After about 70 meters, the main road turns right. Stay left, which is really straight ahead at this fork. Continue gently uphill into deep forest. After a few hundred more meters, the road switchbacks to the left, and there you’ll find a large gate.

This gate is sometimes open, but usually closed. It is intended to keep out vehicles, but foot traffic swings around the gate on the left side and continues.

The road, which provides access for a Colorado Springs water pipeline, climbs up the east face of Mount Manitou heading toward the south. It is gentle at first, but fear not, real hills lie in wait!

The road steepens significantly three times, with periodic breaks in the grade for huge waterbars. It runs through a grove of Russian Olive trees, crosses a ridgeline, and continues uphill.

3rd J pipe means almost done with LRRYou will pass several large pipes on your left sticking out of the ground and curving back down in an inverted “J” shape. If you’re in shape to count, the third of these pipes is our key landmark. If you can’t count that high on endorphins, the third J pipe is at a point where the road actually levels out in an open area and you have the option of going straight or turning right. Continue straight ahead for the shorter route on a slight descent that is followed by some flat running. Next, climb up a steep 250 foot long hill that is followed by an awesome little stretch of trail. After you negotiate a series of 10 switchbacks you will come out in the middle of the Incline depot trail. Turn right to get back to the Barr Trail in .31 of a mile which will take .41 of a mile off your loop and save you about 100 feet of climbing. Turn left to head towards the top of the Incline where you can take the rather steep shortcut to the right of it along the fence back down to the Barr Trail which will save you .81 of a mile total.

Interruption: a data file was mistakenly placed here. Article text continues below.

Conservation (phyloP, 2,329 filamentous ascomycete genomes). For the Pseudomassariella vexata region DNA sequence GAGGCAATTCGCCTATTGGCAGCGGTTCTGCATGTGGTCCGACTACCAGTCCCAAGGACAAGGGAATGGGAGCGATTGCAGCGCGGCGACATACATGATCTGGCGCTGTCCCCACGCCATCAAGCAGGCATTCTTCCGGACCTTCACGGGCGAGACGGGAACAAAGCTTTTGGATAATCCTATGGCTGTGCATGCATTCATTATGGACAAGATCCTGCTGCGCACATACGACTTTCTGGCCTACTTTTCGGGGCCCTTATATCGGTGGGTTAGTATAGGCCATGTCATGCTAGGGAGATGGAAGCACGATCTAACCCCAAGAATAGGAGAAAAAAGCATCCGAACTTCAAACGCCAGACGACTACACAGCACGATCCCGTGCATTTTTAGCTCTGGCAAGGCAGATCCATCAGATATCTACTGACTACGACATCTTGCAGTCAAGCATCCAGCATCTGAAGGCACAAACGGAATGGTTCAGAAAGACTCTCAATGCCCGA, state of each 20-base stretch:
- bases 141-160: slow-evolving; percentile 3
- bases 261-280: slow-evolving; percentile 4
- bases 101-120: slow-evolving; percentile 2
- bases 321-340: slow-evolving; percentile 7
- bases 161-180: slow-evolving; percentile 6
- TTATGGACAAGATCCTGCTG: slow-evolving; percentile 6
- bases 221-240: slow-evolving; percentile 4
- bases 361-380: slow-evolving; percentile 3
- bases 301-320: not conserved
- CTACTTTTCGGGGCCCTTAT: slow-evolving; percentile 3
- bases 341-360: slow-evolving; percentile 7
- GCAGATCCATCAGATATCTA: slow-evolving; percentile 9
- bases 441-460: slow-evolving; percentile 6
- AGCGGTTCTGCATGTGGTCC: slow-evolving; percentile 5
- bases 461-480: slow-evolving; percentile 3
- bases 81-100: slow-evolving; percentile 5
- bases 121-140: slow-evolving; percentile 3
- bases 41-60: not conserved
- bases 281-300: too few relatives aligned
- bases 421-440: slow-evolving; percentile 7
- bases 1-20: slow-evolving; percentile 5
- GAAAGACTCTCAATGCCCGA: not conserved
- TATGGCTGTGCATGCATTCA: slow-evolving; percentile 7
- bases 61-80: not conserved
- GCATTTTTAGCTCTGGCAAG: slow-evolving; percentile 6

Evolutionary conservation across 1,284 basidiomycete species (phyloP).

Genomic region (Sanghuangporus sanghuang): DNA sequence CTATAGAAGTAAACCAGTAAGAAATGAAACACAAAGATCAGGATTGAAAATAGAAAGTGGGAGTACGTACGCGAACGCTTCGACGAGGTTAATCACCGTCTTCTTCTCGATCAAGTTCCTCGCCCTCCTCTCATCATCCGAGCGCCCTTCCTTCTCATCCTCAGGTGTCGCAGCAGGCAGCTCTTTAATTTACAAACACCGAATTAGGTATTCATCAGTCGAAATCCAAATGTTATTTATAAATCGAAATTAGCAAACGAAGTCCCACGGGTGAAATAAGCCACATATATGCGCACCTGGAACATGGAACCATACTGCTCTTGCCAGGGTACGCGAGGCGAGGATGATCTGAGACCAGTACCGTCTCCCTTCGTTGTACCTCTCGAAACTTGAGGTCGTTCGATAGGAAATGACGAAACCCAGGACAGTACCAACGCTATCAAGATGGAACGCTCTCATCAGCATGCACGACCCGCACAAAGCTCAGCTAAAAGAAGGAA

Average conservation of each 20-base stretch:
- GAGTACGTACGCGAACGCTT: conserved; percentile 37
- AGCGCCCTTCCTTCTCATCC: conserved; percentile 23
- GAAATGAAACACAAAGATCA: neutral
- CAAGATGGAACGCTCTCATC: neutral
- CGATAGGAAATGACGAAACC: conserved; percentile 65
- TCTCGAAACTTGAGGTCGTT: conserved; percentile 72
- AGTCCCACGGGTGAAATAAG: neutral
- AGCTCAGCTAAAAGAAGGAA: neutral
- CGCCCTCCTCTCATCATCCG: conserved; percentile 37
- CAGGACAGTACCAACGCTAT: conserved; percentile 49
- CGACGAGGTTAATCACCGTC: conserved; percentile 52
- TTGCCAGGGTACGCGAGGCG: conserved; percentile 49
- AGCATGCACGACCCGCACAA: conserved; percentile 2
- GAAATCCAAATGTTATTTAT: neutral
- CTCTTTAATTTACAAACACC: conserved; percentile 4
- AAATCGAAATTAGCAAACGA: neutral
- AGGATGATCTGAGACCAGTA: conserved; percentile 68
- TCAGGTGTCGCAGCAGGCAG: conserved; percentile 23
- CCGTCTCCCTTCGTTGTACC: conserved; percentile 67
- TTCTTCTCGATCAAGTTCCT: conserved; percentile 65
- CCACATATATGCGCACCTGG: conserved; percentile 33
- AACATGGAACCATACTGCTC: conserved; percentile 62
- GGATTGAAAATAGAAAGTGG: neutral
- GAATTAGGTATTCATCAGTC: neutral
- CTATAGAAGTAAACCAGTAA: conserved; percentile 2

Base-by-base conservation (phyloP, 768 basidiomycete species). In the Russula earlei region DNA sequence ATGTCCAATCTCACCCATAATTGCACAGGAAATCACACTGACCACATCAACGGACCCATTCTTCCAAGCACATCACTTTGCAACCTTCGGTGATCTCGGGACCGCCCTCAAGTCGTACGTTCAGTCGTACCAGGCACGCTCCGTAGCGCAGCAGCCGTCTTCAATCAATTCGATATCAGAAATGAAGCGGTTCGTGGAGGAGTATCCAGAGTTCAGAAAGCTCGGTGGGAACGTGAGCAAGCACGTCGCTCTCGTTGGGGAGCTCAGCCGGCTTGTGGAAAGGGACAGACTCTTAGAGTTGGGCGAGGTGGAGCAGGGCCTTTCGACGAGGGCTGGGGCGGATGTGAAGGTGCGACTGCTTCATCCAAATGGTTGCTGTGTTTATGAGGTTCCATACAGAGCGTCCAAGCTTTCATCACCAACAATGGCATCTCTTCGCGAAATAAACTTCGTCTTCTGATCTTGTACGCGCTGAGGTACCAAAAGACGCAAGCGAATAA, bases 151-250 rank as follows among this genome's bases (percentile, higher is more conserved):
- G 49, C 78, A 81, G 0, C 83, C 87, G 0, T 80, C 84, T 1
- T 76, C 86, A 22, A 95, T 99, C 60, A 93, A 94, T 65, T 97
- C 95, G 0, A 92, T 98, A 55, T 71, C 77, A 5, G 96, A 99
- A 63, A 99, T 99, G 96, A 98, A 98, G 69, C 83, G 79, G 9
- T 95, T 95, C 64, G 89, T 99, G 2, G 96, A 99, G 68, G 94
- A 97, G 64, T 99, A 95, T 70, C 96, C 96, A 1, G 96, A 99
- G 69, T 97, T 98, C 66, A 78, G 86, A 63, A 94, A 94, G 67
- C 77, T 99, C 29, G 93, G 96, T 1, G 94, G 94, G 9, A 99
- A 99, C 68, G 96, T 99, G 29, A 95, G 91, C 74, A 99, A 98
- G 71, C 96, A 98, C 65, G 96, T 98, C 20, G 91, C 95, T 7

However, our route and the main road makes a 90 degree right turn at the 3rd J pipe and runs west, uphill (of course). The grade moderates soon enough, and before long (.34) tops out at 9,170 feet in a forested pass between Mount Manitou and Rocky Mountain. From here it’s all downhill back home!

Run down the road (feels good to really run again, doesn’t it?) and watch for the junction with Bob’s Road. This junction is in an open area where the road slants down to the left. Bob’s Road continues to the right, but we continue left, downhill.

Section 3: Experimental Forest
The road descends steeply at first and then more moderately into the old Fremont Experimental Forest. Do not confuse this with the Manitou Experimental Forest which is in Manitou Park, north of Woodland Park, a very long run from here indeed! You will pass some old building foundations which are all that’s left of the US Forest Service’s experiments with exotic tree species in this rugged climate (all the imported trees died leaving just the ones that evolved to handle it, amazingly enough).

Section 4: Barr Trail
This road connects into Barr Trail at No Name Creek. Take a left and follow Barr Trail down to Manitou Springs.

The Barr Trail detailed description is elsewhere. It is about 4 miles from No Name down to Manitou. Once you reach Ruxton Avenue, just stay on the left side, or the sidewalk, and run on down to Soda Springs Park.